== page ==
Monday, 30 August 2010
Photograph courtesy of Eric Karpeles
Here it is, the literary Turin Shroud: Proust's overcoat. He wore this otter-lined garment in all weathers and used it as a blanket every night while writing in bed.
The photo is to be found in Lorenza Foschini's recently published Proust's Overcoat: The True Story of One Man's Passion for All Things Proust. She tells the intriguing tale of Parisian perfume magnate and bibliophile Jacques Guérin's successful quest - which began in 1929 - to save many of the great dandiacal author's manuscripts, notebooks, personal effects - even his bed.
Appalled by his homosexuality, Proust's family - and sister-in-law in particular - had already embarked on a campaign of vandalism against their inheritance when Guérin made it his life's work to salvage what he could. Foschini's literary detective tale channels the Indiana Jones-like spirit of Guérin who saw his chance to do posterity a favour when he was brought by chance under the care of Marcel's brother, Dr Robert Proust. The things Guérin had to do to save some moth-eaten coat!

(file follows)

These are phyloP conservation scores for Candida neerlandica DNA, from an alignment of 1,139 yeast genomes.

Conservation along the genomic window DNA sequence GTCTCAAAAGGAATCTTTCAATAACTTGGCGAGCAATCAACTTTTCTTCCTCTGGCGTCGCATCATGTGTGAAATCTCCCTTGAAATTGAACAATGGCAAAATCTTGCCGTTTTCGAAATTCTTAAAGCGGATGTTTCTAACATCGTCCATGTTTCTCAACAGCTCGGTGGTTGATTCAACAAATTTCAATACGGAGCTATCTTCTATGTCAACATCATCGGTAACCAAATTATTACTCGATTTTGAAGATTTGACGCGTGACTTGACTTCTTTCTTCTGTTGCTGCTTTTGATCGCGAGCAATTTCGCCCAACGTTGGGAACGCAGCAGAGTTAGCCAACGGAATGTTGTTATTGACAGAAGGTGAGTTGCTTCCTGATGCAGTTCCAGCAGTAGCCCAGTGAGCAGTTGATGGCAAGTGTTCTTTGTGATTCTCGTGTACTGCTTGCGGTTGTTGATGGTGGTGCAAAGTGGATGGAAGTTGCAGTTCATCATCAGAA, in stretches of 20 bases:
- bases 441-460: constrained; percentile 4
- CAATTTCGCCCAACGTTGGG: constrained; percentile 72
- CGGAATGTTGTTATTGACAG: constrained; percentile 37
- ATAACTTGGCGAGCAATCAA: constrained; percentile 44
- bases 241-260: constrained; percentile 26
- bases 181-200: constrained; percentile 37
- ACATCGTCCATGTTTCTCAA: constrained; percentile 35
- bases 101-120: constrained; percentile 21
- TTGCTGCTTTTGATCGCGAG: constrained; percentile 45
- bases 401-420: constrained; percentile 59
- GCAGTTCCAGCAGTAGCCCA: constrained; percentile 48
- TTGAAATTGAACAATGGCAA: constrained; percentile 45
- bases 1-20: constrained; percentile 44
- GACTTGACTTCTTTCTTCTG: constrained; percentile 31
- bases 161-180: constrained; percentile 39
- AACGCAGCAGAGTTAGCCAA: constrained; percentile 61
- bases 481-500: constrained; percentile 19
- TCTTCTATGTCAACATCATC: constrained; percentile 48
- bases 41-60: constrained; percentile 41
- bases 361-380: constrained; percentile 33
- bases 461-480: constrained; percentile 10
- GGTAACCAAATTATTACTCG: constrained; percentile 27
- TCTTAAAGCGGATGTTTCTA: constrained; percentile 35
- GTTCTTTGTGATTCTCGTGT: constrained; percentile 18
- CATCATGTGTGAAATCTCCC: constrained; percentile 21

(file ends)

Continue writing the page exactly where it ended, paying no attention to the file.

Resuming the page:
Tarka the Otter was first published in 1927, a Guérin contemporary. Interview with Foschini